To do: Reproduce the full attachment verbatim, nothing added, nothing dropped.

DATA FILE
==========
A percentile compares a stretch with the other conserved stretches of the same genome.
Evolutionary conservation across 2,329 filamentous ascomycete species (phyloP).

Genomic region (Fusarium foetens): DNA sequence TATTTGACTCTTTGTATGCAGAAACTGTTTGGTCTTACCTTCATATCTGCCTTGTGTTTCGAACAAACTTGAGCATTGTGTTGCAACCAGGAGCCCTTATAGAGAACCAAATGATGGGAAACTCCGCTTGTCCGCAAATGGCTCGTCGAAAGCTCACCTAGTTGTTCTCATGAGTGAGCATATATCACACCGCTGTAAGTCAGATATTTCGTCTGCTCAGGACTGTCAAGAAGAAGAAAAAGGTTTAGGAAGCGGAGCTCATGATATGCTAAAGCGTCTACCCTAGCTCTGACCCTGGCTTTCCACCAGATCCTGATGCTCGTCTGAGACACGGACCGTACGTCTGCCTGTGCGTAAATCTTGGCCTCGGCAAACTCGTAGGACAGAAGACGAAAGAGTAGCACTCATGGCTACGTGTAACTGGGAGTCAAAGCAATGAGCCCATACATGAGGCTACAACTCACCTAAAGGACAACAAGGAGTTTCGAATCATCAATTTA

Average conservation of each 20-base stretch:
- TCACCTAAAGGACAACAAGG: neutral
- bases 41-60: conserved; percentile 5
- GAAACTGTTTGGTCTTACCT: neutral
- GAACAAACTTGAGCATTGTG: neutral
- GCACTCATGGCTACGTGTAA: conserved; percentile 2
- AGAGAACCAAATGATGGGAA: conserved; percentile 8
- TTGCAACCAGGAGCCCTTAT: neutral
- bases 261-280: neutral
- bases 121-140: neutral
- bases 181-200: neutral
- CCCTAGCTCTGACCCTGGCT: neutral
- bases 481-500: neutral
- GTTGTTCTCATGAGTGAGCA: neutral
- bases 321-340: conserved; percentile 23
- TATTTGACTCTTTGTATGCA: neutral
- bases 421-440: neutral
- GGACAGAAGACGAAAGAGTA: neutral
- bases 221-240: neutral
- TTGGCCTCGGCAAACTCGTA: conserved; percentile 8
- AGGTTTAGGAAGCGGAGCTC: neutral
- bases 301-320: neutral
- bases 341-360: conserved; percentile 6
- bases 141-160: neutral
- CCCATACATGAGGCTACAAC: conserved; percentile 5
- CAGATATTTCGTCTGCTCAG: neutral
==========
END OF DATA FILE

A percentile compares a stretch with the other conserved stretches of the same genome.
Evolutionary conservation across 2,329 filamentous ascomycete species (phyloP).

Genomic region (Fusarium foetens): DNA sequence TATTTGACTCTTTGTATGCAGAAACTGTTTGGTCTTACCTTCATATCTGCCTTGTGTTTCGAACAAACTTGAGCATTGTGTTGCAACCAGGAGCCCTTATAGAGAACCAAATGATGGGAAACTCCGCTTGTCCGCAAATGGCTCGTCGAAAGCTCACCTAGTTGTTCTCATGAGTGAGCATATATCACACCGCTGTAAGTCAGATATTTCGTCTGCTCAGGACTGTCAAGAAGAAGAAAAAGGTTTAGGAAGCGGAGCTCATGATATGCTAAAGCGTCTACCCTAGCTCTGACCCTGGCTTTCCACCAGATCCTGATGCTCGTCTGAGACACGGACCGTACGTCTGCCTGTGCGTAAATCTTGGCCTCGGCAAACTCGTAGGACAGAAGACGAAAGAGTAGCACTCATGGCTACGTGTAACTGGGAGTCAAAGCAATGAGCCCATACATGAGGCTACAACTCACCTAAAGGACAACAAGGAGTTTCGAATCATCAATTTA

Average conservation of each 20-base stretch:
- TCACCTAAAGGACAACAAGG: neutral
- bases 41-60: conserved; percentile 5
- GAAACTGTTTGGTCTTACCT: neutral
- GAACAAACTTGAGCATTGTG: neutral
- GCACTCATGGCTACGTGTAA: conserved; percentile 2
- AGAGAACCAAATGATGGGAA: conserved; percentile 8
- TTGCAACCAGGAGCCCTTAT: neutral
- bases 261-280: neutral
- bases 121-140: neutral
- bases 181-200: neutral
- CCCTAGCTCTGACCCTGGCT: neutral
- bases 481-500: neutral
- GTTGTTCTCATGAGTGAGCA: neutral
- bases 321-340: conserved; percentile 23
- TATTTGACTCTTTGTATGCA: neutral
- bases 421-440: neutral
- GGACAGAAGACGAAAGAGTA: neutral
- bases 221-240: neutral
- TTGGCCTCGGCAAACTCGTA: conserved; percentile 8
- AGGTTTAGGAAGCGGAGCTC: neutral
- bases 301-320: neutral
- bases 341-360: conserved; percentile 6
- bases 141-160: neutral
- CCCATACATGAGGCTACAAC: conserved; percentile 5
- CAGATATTTCGTCTGCTCAG: neutral